Show me somebody whose time as a college athlete went the way they expected it to go and I’ll show you a complete outlier, if not a figment of their own imagination.
Expectation is where reality often goes to feel miserable about itself. It would be a lonely place, if not for all of the onlookers who shared those same expectations for you.
Julian Fleming came to Ohio State as the No. 1 player in ESPN’s 2020 recruiting class rankings. Despite coming from a run-heavy Wing-T offense, he was the No. 1 receiver according to each major recruiting service. Based on those rankings, Fleming’s 53 career catches over his first three seasons as a Buckeye may seem underwhelming.
But when you look at the reality of the situation, the clarity begins to crystalize.
For instance, Fleming is completely healthy right now. Do you know the last time he could say that?
Neither does he.
“It’s a great question. I’m not sure. I’m honestly not too sure,” Fleming said last week.
Injuries are part of the game, and he’s now been through two significant labrum surgeries. He basically has two new shoulders. The first surgery came after his freshman season. The second came last year, following a season where he caught 36 passes for 533 yards, scoring six times.
“Yeah, it definitely had a little bit of effect but it’s a no-excuse mentality,” Fleming said. “Plays I didn’t make, I didn’t make. So I’m not gonna blame it on having bad shoulders or anything like that.”
That statement also comes from the same interview session where Fleming talked about “a bunch of different times” that his shoulders dislocated on the field and he’d pop them back in.
How are you supposed to catch passes like that? Let alone fight with defenders or try to block them.
“Got to figure it out,” he said. “Some way or the other.”
“Figure it out.” The rallying cry of someone with no great answers, just resolve. It’s the aggressive version of “It is what it is.” That’s been Julian Fleming’s first three years. Figuring things out on the fly. Shoulders popping like collars. Learning how to be a wide receiver, but also learning enough about the human shoulder to give Dr. James Andrews a run for his money.
Fleming calls his first three years at Ohio State “rocky” because of the injuries, but he can also look back over all of the jagged edges to see how far he’s come.
“There’s no growth without adversity,” he said, “and if you can’t grow through adversity then obviously this is not going to be the place for you.”
Spoken like somebody who has bypassed expectations and has chosen to remain in the here and now.
“Sometimes you just have to throw away people’s expectations,” Fleming said.
Fleming is now one of the most experienced players on the Ohio State offense. He’s been through the COVID year, he’s dealt with injuries, he has had highs and lows, and he understands that everybody comes to Ohio State with some level of expectation. And he’s using all of that to help lead the next generation.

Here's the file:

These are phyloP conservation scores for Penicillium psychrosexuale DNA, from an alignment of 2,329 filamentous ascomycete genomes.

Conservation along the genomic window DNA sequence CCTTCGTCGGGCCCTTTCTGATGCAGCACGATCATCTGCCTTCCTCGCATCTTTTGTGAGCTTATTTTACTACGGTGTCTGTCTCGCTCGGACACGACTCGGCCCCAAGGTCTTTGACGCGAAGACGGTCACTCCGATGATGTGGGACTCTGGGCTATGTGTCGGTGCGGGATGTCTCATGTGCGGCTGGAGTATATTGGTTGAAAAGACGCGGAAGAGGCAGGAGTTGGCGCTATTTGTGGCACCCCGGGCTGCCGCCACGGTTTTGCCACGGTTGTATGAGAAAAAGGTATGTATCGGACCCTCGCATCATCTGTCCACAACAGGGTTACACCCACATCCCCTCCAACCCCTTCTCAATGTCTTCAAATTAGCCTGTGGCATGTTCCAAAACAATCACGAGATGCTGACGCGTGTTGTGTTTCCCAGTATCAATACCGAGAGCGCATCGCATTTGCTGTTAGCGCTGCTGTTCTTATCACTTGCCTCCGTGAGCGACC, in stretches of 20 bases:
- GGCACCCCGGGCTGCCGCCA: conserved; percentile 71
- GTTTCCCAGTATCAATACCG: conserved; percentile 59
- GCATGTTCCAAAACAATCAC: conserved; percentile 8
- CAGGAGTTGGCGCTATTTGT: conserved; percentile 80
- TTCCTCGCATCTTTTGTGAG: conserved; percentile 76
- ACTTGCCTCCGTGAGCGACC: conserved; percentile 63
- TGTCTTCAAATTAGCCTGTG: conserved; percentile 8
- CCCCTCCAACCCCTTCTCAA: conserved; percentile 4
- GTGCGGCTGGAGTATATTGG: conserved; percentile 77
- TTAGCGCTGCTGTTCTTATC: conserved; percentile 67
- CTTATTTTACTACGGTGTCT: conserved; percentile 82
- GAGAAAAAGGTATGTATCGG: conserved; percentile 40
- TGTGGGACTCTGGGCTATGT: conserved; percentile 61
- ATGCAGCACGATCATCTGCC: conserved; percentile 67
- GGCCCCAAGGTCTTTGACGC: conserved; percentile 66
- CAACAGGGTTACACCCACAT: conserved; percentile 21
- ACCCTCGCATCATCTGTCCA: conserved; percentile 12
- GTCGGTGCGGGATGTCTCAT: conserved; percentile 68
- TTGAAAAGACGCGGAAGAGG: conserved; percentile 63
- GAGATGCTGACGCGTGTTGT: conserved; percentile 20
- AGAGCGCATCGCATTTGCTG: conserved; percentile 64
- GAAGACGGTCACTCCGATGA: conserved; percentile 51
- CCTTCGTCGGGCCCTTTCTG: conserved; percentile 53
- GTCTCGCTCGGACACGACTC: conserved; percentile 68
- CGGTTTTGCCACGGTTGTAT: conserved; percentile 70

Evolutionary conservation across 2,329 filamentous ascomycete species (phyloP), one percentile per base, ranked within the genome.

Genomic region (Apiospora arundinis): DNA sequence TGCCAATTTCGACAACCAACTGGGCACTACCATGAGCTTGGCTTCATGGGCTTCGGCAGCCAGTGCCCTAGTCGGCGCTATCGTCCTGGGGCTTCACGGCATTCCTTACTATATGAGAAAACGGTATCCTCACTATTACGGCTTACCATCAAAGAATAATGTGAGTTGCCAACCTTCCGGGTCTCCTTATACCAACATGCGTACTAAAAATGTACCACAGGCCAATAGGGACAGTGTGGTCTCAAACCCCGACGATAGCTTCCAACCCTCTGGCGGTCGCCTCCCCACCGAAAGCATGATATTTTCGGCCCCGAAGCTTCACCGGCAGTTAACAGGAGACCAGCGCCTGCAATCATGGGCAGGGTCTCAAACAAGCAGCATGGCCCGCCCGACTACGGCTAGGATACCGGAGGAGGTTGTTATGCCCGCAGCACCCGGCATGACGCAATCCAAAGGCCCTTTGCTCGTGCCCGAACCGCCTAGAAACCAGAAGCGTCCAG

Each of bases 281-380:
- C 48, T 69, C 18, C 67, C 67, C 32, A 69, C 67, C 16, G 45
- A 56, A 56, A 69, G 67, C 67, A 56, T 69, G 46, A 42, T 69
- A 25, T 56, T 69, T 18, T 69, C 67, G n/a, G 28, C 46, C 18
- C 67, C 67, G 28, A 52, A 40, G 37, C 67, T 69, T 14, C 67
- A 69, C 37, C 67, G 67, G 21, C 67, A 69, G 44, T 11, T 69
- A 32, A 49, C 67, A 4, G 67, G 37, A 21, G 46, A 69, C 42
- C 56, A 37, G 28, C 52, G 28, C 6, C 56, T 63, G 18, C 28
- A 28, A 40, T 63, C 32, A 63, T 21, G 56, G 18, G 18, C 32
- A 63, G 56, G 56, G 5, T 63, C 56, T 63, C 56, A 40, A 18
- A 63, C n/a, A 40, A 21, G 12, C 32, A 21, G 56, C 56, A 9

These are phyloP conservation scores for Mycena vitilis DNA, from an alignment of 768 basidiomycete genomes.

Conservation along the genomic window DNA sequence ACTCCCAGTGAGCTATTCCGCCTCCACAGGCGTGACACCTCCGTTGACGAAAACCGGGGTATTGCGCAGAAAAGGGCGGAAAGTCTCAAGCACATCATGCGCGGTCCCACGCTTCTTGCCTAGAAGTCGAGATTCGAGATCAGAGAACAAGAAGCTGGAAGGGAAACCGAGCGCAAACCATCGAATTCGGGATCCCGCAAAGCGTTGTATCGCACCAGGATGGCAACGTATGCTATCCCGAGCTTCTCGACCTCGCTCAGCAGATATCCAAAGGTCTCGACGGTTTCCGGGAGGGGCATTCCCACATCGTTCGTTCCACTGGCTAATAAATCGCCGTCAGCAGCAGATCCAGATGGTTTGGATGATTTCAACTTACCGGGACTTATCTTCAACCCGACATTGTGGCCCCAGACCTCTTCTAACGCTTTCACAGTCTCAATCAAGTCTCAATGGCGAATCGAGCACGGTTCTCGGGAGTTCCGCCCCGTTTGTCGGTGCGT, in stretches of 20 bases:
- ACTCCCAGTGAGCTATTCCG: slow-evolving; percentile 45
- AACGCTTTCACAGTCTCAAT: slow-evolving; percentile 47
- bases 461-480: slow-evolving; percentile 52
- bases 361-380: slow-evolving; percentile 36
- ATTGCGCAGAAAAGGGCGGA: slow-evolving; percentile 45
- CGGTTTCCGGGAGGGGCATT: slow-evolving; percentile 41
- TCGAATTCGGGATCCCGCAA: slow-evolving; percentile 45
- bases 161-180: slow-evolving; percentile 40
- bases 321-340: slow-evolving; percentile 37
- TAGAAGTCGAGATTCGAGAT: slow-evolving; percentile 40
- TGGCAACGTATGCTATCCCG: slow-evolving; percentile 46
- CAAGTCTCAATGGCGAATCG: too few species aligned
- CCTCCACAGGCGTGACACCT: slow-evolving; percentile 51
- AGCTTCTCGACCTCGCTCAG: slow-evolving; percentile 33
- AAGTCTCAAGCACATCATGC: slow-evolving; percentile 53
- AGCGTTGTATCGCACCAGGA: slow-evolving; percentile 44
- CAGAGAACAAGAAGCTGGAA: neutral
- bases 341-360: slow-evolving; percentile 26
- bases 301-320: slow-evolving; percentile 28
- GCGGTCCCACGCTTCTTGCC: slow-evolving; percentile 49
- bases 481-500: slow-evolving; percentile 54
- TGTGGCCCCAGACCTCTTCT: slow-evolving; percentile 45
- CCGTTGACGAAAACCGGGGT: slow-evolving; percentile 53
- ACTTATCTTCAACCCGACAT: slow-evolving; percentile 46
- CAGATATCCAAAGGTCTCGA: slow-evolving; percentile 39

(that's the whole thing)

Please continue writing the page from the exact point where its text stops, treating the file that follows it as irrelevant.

“I feel like I kind of am starting to grow into that leadership role and continuing to excel at it,” he said. “I’m an older dude in the wide receiver room now, so I feel like a lot of young kids need someone to look up to, somebody who’s been through it. You know, somebody who’s been through not having things go their way all the time.”
Over his first three years, Fleming has started 10 games, caught 53 passes, put a number of defenders into the dirt, and focused more on his team than himself.
Now, however, Fleming is coming into more focus. He is healthy. He is experienced. And he is ready to play with the kind of freedom that two new shoulders can bring a guy.
What will that mean on the football field?
“I mean, I’m pretty big. I’m pretty physical. Pretty fast,” Fleming said. “I don’t know, I feel like I bring the kind of different attributes, depending on my health. I guess you guys have seen it, but I always feel like size and speed have been my biggest advantages. You know, the [defensive backs] aren’t always the biggest. I’m a little bit bigger than them usually. But, you know, just being able to come out and be a playmaker.”
Being somebody who was given the weighted gift of expectations, you could excuse a healthy Fleming for wanting to show everybody what they’ve been waiting for. Fleming has been waiting for that too. Or, more accurately, he has been working for that. He’s been the one going through all of it.
Each day. Each shoulder. Every pop.
But even now, when asked about his individual goals for this season, he isn’t thinking about himself.
“Right now the goal is on Indiana first game, so I don’t really have any self-expectations right now,” Fleming said. “I just want to win, and I want the team to be everything that we work to be.”
He is thinking about the team, which shouldn’t be a surprise. That’s the one expectation that was never unrealistic. It’s why he kept fighting to play even when his body wasn’t cooperating.
But Julian Fleming is finally healthy. Ohio State offensive coordinator Brian Hartline joked that Fleming now has two “bionic shoulders.”
Bionic or not, Fleming’s shoulders are now healthy enough to carry the weight of expectations. Through adversity, however, he is also mature enough to know that expectations are only as heavy as the weight you give them.